1. A hedge fund based on Twitter may not be as stupid as it sounds

    Posted May 24, 2011 in comment  |  No Comments so far

    Using online analytics and social media trends to predict real-world events is nothing new. Twitter’s been used to predict box-office sales (story link, detailed paper) and Google search data has been telling us about future flu epidemics for a while now.

    Even I got in the act, demonstrating back in 2009 that Google Insights could anticipate changes in UK unemployment figures.

    Financial difficulties searches versus unemployment, until April 2009

    UK unemployment rate charted against search volumes for 24 related keywords, from January 2004 to April 2009 Sources: Office for National Statistics, Google Insights

    Maybe I should have followed through with that idea, because there’s now a hedge fund that bases its investment decisions on data from Twitter. It’s called Derwent Capital Markets, it opened for business last week, and if its managers end up making a mint there might well be a new bandwagon in town.

    So how do you run a hedge fund based on tweets? From what I understand of Derwent’s methodology, their algorithms measure the “calmness” of the Twittersphere – presumably based on sentiment analysis, which I’m a bit skeptical about. This is used to estimate the volatility of the Dow Jones Industrial Average index, with a three-day time lag.

    This leaves a lot of unanswered questions. Does a non-calm day of Twitter conversations always correspond to a drop in the DJIA, or just volatility? Are they trying to predict metrics like trade volume and so on as well as broader day-to-day movements in the overall index? And are they ranking Twitter users based on credibility, or are spam bots equal to financial journalists, economists, and prominent investors?

    Obviously algorithmic hedge funds aren’t about to disclose their inner workings so questions like this will have to remain unanswered for now. But what of the other, larger, question – isn’t the whole idea just, well, a bit… silly?

    I can see why people might react in this way, and even I feel a bit skeptical about something describing itself as a “social media-based hedge fund” and that apparently pulls data only from Twitter, when there are lots of other sources that could be tapped. But it would be wrong to dismiss the basic concept.

    Our everyday activities – web searches, page views, purchases, things we say on open social networks – leave a trail of data behind, which we tend to see as ephemeral or throwaway. We severely underestimate the value of this data but Google doesn’t, Facebook doesn’t, and we shouldn’t either. This data becomes even more valuable when aggregated across entire countries, continents, or the planet as a whole. In fact, it could be argued that the predictive potential of aggregated global real-time data has yet to be fully imagined, let alone realised.

    The biggest problem with this resource is that we don’t really know how to exploit it yet. Things like Google Flu Trends or this Twitter-based hedge fund may be crude and experimental, and will definitely look even more so in five years time. Along the way there will be hype, bandwagonism, maybe even a stock market bubble, resulting from the application of real-time data to real-world problems.

    But we need to make a start somewhere, and as silly as a Twitter-based hedge fund might sound, it’s as good a place to begin as any.

  2. Jan Pen’s striking method for picturing US income inequality

    Posted January 23, 2011 in ephemera  |  No Comments so far

    The Economist’s article on the rise of the cognitive elite describes Jan Pen’s compelling way of explaining income inequality in the United States:

    Imagine people’s height being proportional to their income, so that someone with an average income is of average height. Now imagine that the entire adult population of America is walking past you in a single hour, in ascending order of income.

    The first passers-by, the owners of loss-making businesses, are invisible: their heads are below ground. Then come the jobless and the working poor, who are midgets. After half an hour the strollers are still only waist-high, since America’s median income is only half the mean. It takes nearly 45 minutes before normal-sized people appear. But then, in the final minutes, giants thunder by. With six minutes to go they are 12 feet tall. When the 400 highest earners walk by, right at the end, each is more than two miles tall.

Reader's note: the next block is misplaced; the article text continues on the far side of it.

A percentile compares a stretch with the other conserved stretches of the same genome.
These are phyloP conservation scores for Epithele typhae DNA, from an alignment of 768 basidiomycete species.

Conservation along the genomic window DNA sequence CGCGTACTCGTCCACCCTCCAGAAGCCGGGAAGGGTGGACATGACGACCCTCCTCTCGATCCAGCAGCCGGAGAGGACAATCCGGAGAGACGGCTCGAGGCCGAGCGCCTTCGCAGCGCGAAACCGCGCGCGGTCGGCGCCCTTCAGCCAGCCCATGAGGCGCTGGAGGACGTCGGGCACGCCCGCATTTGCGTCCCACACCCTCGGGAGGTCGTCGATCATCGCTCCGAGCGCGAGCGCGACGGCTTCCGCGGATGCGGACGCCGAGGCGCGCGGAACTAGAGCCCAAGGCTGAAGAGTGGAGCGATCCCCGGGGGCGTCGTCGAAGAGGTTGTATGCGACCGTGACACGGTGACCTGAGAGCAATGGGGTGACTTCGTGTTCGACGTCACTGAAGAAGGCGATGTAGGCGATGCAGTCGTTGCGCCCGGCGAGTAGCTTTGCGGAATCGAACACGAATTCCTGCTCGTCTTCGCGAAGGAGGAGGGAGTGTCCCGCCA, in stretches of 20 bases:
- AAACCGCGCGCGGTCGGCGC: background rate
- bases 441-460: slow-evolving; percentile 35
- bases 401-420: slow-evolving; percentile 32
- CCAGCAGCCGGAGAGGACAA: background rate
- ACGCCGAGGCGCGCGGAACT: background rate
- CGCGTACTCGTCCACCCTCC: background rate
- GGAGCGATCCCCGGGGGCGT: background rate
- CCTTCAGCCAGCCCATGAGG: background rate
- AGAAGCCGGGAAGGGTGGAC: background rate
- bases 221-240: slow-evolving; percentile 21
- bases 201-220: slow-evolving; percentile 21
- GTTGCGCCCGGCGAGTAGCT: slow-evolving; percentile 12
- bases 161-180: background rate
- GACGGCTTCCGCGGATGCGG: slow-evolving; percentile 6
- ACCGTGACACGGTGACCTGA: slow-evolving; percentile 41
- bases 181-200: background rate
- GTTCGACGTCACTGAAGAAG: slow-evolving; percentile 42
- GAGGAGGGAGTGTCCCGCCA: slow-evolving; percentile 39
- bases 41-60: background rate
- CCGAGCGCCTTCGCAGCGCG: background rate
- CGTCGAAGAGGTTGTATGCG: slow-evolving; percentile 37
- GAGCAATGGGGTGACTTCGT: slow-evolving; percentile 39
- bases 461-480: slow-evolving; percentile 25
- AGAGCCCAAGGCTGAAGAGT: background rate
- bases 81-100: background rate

via A special report on global leaders: The rise and rise of the cognitive elite | The Economist.

  3. UK unemployment drops… unexpectedly?

    Posted January 21, 2010 in research, strategy  |  No Comments so far

    The UK Office for National Statistics announced yesterday that unemployment had dropped for the first time in 18 months. BBC News reported this as a “surprise”:

    The number of people unemployed in the UK has fallen unexpectedly for the first time in 18 months… George Buckley [of Deutsche Bank] admitted previous predictions of the unemployment rate reaching 10% now looked unrealistic… [The figures] came as a surprise to many analysts.

    But to regular readers of this blog, this news is anything but unexpected: in December 2009, my analysis of unemployment-related search trends clearly indicated that the unemployment rate was about to fall.

    So could this be an example of search trends providing early insight into economic data? Possibly, but it’s only one month’s figures we’re talking about. A sustained track record of successful projection is needed to demonstrate that search analysis can yield valuable insights.

    Over 2010 I’ll be keeping an eye on the data to see what happens. In the meantime, if you can think of other real-world metrics that might be suitable subjects for search trends analysis, get in touch.

  4. Can search predict the future?

    Posted December 23, 2009 in research, strategy  |  2 Comments so far

    Today, we often  search for information about upcoming major events in our lives – both good and bad – before we experience them. When facing financial difficulty or unemployment, many of us will go online at the earliest opportunity to look for help and guidance. And when we’re considering major financial decisions such as buying a house, search engines are usually consulted before estate agents are called.

    Traditional economic reports, on the other hand, look at events that have taken place. Unemployment figures tell us how many people are claiming benefits rather than how many people have been put at risk of redundancy. Average house prices are based on completed transactions, not how many people are currently looking to buy. So while we can be fairly confident of these reports, they don’t provide us with particularly current insights.